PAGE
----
Friday, April 20, 2007

Going Deeper

The average family cannot trace their roots beyond 3 past generations. This means, within 50 years of your death, you are likely to be forgotten by the latest generation of your future family. This being the case, what is the purpose of your material life? The truth is that every day of your life is a day in perpetuity, preserved forever and affecting the future forever. In much the same way that every vote counts at the polling booth, every day, every decision, every word and every action counts toward the world you leave for future generations.

Every step on the journey to a more fulfilling existence begins with an exercise in self control, especially in your developing the ability to think, open mindedly, thoughts that are capable of seeing the whole picture, in detail, in order to put into context current events being experienced by you.

It is well know to practitioners of Torah and psychology that the intellect, once it grasps an idea, surrounds the concept such that the subject is firmly encompassed within the mind. It is only possible for the subject to be retained in the mind if it is fully enclosed and surrounded by the grasp your understanding provides your mind. The boundary established by your understanding an idea is therefore important because without boundaries there would be no possible way of grasping and retaining any idea. Therefore, the idea being grasped must contain one or more fixed precepts in order for the intellect to fully encompass, digest and ultimately articulate it. This often becomes apparent when ideas, which are not fully formed, present as being difficult to articulate, the mind looses focus because it (the idea) failed to capture and an attentive mind. When the defined boundaries (understanding) of the idea have not been sufficiently grasped it cannot be correctly articulated and its explanation will be insufficient to ignite the desired interest in the mind of the recipient of the information.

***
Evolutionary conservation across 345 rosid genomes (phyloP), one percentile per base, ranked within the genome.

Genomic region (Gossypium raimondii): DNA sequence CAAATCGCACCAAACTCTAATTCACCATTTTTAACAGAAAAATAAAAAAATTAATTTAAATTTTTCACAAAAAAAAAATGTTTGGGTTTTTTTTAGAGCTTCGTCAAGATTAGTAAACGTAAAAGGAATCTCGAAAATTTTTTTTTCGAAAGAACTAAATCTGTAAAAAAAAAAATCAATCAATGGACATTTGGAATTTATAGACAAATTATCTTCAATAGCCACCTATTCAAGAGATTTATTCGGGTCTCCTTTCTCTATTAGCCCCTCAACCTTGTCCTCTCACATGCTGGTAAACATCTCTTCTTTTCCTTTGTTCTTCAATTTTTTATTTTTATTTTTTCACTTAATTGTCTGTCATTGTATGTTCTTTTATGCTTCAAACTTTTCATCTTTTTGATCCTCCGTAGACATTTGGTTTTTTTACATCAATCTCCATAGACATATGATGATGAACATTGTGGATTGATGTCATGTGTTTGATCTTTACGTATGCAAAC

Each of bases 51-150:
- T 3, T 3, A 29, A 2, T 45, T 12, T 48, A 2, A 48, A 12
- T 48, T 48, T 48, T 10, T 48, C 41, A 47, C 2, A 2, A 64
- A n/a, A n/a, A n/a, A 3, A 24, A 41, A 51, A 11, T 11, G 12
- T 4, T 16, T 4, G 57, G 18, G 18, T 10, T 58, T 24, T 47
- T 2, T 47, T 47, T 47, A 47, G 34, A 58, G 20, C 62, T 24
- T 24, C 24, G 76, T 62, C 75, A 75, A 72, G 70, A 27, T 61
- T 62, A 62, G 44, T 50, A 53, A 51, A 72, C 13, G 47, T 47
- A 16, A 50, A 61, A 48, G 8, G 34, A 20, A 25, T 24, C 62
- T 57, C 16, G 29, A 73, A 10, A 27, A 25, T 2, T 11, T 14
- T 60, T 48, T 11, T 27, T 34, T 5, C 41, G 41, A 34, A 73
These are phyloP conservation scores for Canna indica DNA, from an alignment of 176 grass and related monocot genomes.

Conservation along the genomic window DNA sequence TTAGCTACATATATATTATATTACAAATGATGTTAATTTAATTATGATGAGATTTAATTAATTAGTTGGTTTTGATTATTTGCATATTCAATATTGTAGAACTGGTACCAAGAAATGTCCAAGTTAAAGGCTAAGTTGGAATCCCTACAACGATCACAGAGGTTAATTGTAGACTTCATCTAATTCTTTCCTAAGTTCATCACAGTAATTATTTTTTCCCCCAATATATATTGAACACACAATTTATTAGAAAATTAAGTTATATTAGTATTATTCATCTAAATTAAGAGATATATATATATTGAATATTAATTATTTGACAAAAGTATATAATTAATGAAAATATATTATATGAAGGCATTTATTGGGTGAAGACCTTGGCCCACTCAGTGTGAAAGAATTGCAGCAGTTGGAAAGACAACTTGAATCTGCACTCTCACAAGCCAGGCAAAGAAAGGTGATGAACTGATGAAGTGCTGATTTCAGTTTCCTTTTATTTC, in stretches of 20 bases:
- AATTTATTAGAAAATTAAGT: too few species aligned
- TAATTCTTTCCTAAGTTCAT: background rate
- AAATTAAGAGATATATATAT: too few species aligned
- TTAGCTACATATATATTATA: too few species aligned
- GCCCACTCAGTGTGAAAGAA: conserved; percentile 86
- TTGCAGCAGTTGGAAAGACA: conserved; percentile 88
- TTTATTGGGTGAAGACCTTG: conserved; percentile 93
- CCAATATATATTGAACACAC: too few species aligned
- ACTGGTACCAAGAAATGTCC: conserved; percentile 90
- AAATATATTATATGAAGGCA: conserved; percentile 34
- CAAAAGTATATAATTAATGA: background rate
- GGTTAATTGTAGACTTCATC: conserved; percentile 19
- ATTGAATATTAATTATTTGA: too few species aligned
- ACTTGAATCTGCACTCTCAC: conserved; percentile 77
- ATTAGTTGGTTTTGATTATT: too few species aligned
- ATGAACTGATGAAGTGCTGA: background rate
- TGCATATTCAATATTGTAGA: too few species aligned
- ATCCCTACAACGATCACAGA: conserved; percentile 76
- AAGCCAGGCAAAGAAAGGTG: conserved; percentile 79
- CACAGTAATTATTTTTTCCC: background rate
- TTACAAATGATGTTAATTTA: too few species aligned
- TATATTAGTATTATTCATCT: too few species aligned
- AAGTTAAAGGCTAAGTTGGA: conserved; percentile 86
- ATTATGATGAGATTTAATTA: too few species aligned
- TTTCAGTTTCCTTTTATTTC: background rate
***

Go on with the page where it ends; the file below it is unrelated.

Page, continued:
By studying the concepts written deeply into the hidden aspects of Torah one is drawn closer to its 'idea' which affects your sense of being as a direct result of the many important idea’s that are revealed and grasped in the process. This blog contains just a very small sample of those ideas.

By embracing knowledge of spiritual paths (Sefirot and the 32 paths of wisom) from where thoughts and ideas emerge and by total submission to G-d one can grasp deeper concepts (associated with any idea). This enables the conscious and subconscious mind to elevate to the spiritual level of the soul, outside the physical presence of the brain, through which the deepest appreciation of G-d's external influence can be realized.

When the mind is open, in the way of Torah, to contemplate the emergence of a thought the intensity of this internalized focus may lead some people to experiencee a 'holy light' (overwhelming spiritual intensity) that emanates from G-d's highest universal realm. Therefore, it is essential to correctly shield oneself, by being consciously aware of the excersise because without this grounding several potential disastrous outcomes can occur. In this state of mental openness, complete balance and order are required so that contemplations and meditations are not experienced in ways that could be harmful to the mind.